• Thompson telling the story of how he got his Navy Cross. He saved his CO and squad from a crew of invading Japanese soldiers, shooting them in the back before they ever knew he was there, but he sounds genuinely haunted by taking life, in spite of his apparent relish for beating up suspects. After he freezes in combat and Peggy has to usher him out, he tells her the rest of the story: After killing those Japanese soldiers, he noticed too late that they were carrying a white flag, the universal symbol of surrender. He then buried the flag before anyone else saw it, and was lauded as a hero.
    "I've been trying to tell the end of that story since I got back from the war."
  • When Dugan and Carter are in the truck:
    Dugan: (after Carter throws away his cigar) Hey!
    Carter: You smell bad enough.
    Dugan: And you used to be fun.
    Carter: Yeah, once upon a time. (sighs)
    Dugan: Yeah, I know. I miss him, too.

    A Sin To Err 
  • Sousa agrees with Peggy that he can't shoot her, but still begs her not to run and confirm she's the ally of Stark's the rest of SSR has been chasing.
    Sousa: Peggy, don't run. If you run, I'll know it's true.
    Peggy: I'm sorry, Daniel. (runs away)
  • The way Peggy says "Steve's blood" when she tells Jarvis why she's going back to the Griffith Hotel, even though she's now on the run from the SSR.
    • As well as Jarvis' reaction when she says she's going back.
  • Peggy and Angie's farewell. They don't have time for explanations and it's clear they both think they are not going to see each other again for a long time.
  • The saddened look on Angie's face when Peggy is arrested and taken in to SSR's car, since she helped Peggy avoiding them before.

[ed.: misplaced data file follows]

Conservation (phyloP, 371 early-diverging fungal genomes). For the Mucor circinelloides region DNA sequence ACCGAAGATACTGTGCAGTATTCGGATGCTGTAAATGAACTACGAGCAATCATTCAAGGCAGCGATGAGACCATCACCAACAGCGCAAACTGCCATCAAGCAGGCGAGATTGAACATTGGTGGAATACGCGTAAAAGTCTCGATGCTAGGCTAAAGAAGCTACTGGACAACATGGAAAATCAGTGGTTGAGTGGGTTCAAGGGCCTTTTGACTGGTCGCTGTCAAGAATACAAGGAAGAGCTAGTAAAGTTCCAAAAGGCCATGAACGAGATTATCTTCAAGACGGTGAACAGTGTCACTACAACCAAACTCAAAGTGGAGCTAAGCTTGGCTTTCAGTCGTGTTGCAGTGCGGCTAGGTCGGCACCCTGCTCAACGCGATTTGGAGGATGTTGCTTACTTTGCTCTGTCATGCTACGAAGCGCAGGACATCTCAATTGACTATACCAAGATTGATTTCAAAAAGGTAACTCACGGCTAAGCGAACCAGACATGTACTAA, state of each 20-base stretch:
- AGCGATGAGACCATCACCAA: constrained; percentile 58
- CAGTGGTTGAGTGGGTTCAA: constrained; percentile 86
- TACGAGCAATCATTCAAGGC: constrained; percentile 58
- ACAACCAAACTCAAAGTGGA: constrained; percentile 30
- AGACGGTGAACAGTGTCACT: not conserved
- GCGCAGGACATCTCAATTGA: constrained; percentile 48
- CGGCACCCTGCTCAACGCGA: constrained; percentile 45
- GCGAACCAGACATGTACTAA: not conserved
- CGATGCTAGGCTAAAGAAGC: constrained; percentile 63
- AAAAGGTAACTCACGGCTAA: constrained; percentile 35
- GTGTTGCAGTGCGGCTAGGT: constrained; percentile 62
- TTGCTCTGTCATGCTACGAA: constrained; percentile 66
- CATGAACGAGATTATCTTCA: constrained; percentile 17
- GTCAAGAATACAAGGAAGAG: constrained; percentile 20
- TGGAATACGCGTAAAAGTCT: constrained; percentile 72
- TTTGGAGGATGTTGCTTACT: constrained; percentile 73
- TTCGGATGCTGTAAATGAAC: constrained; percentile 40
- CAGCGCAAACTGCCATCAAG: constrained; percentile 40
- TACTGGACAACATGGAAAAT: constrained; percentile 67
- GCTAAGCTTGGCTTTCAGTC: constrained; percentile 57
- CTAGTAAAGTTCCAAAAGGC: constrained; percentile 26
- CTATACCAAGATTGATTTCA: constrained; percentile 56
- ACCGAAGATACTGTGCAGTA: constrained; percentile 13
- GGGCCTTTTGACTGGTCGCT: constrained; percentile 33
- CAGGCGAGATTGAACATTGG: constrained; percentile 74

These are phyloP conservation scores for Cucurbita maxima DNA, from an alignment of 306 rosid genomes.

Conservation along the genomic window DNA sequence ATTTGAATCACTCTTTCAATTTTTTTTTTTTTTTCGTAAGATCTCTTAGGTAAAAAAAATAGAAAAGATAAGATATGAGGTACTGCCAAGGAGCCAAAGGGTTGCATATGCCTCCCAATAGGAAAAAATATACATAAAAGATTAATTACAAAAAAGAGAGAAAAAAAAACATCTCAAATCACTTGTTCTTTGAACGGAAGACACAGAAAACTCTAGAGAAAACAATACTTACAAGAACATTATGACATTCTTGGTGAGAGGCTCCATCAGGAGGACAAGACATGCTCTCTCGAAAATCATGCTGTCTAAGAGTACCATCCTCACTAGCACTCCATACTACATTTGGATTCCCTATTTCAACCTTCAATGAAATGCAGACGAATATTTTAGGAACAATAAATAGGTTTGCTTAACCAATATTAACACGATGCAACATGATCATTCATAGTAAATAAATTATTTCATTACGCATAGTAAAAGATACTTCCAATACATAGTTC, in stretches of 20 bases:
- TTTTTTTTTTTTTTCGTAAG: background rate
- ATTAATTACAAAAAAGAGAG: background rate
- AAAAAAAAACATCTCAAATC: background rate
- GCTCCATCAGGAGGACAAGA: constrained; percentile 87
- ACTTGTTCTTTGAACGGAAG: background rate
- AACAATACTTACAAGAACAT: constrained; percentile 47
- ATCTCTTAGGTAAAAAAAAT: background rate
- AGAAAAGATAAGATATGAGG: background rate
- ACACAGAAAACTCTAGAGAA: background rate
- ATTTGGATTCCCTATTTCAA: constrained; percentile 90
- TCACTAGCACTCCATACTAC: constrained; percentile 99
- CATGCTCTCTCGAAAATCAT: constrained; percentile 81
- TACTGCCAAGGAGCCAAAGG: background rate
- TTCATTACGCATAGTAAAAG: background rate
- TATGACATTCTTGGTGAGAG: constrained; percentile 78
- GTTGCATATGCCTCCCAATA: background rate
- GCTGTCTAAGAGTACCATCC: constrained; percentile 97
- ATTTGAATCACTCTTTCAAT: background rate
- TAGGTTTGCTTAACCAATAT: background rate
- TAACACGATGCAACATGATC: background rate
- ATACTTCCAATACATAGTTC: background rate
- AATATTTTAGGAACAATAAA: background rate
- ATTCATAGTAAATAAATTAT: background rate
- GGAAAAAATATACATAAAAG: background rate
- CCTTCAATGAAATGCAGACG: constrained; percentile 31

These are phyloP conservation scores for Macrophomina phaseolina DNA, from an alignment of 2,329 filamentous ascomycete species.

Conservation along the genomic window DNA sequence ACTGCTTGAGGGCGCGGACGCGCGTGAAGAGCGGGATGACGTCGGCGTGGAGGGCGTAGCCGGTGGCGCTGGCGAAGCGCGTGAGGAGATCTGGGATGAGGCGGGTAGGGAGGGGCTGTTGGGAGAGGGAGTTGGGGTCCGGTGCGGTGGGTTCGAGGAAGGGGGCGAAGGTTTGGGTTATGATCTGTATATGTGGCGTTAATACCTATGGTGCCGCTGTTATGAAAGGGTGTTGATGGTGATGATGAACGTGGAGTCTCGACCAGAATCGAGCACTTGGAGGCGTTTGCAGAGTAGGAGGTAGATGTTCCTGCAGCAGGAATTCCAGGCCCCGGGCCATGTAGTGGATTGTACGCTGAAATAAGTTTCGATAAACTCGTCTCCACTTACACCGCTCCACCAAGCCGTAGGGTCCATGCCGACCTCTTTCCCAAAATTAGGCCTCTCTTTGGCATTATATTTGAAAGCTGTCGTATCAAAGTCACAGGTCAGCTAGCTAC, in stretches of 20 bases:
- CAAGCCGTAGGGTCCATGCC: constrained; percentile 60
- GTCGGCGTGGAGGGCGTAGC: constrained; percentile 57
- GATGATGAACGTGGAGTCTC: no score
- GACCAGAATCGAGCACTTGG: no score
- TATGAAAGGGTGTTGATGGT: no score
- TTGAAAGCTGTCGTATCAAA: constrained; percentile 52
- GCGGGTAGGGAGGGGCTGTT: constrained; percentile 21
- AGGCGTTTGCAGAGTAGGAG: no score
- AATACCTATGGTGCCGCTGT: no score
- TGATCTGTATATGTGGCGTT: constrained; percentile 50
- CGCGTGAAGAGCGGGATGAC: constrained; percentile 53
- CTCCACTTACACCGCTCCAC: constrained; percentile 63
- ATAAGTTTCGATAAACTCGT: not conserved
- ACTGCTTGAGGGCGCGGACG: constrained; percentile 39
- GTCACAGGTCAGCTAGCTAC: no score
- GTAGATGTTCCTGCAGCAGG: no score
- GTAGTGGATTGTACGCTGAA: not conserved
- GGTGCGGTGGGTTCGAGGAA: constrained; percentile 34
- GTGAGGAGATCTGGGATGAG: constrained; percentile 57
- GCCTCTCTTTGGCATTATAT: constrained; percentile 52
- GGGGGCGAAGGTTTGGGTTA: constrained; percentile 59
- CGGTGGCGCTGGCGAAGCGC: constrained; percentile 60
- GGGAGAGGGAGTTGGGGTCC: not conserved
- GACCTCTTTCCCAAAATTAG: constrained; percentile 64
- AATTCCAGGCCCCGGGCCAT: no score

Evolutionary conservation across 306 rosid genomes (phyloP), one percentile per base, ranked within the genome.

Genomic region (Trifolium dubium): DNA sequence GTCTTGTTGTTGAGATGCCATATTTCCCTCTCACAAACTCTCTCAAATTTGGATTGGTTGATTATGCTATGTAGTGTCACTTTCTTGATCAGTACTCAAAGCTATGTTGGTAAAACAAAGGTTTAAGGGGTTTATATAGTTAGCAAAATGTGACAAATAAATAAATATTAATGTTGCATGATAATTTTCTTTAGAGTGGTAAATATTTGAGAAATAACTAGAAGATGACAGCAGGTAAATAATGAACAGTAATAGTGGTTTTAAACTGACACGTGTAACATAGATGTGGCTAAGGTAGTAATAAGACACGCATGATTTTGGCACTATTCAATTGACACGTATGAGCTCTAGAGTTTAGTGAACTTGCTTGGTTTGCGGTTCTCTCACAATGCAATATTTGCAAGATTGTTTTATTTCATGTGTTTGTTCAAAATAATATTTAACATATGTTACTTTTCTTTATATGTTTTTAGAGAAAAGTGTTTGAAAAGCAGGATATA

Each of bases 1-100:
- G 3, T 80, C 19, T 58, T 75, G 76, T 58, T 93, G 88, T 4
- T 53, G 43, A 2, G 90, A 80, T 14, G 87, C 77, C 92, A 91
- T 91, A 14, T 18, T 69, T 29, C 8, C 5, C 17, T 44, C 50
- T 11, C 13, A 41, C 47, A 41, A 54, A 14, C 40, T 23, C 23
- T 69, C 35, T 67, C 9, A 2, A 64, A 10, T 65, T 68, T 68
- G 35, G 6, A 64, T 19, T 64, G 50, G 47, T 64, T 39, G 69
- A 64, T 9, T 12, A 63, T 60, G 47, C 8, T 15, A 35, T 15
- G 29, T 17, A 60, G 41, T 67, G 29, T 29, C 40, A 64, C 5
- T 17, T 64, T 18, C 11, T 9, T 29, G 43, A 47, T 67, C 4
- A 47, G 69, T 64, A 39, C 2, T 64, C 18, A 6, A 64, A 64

• Chief Dooley's Heroic Sacrifice. Trapped in a malfunctioning vest of Howard Stark's that's going to explode at any moment, he tells the SSR staff to tell his wife, "I'm sorry I missed dinner." and asks Peggy to avenge him. Then he throws himself out the window before the vest explodes, saving all his agents.
    Dooley: Promise me you'll get the son-of-a-bitch who did this. Say it!
    Peggy: ... we'll catch him.
    Dooley: Atta girl.
  • Peggy's answer to a question of why she didn't come to the SSR about Stark being innocent.
    Peggy: I conducted my own investigation because no one listens to me. I got away with it because no one looks at me. Unless I have your reports, your coffee, or your lunch I am invisible.
  • The look on Peggy's face after Dooley fires her from the SSR.
  • This scene is not only a Moment of Awesome for Peggy telling off Dooley, Thompson, and Sousa for how each of them view her, but also a rather a sad Call-Back to a previous episode of Jarvis telling Peggy that they won't respect her. In this moment, Peggy finally reveals that despite what she said to Jarvis, it actually hurts her on how the people she works with actually think of her.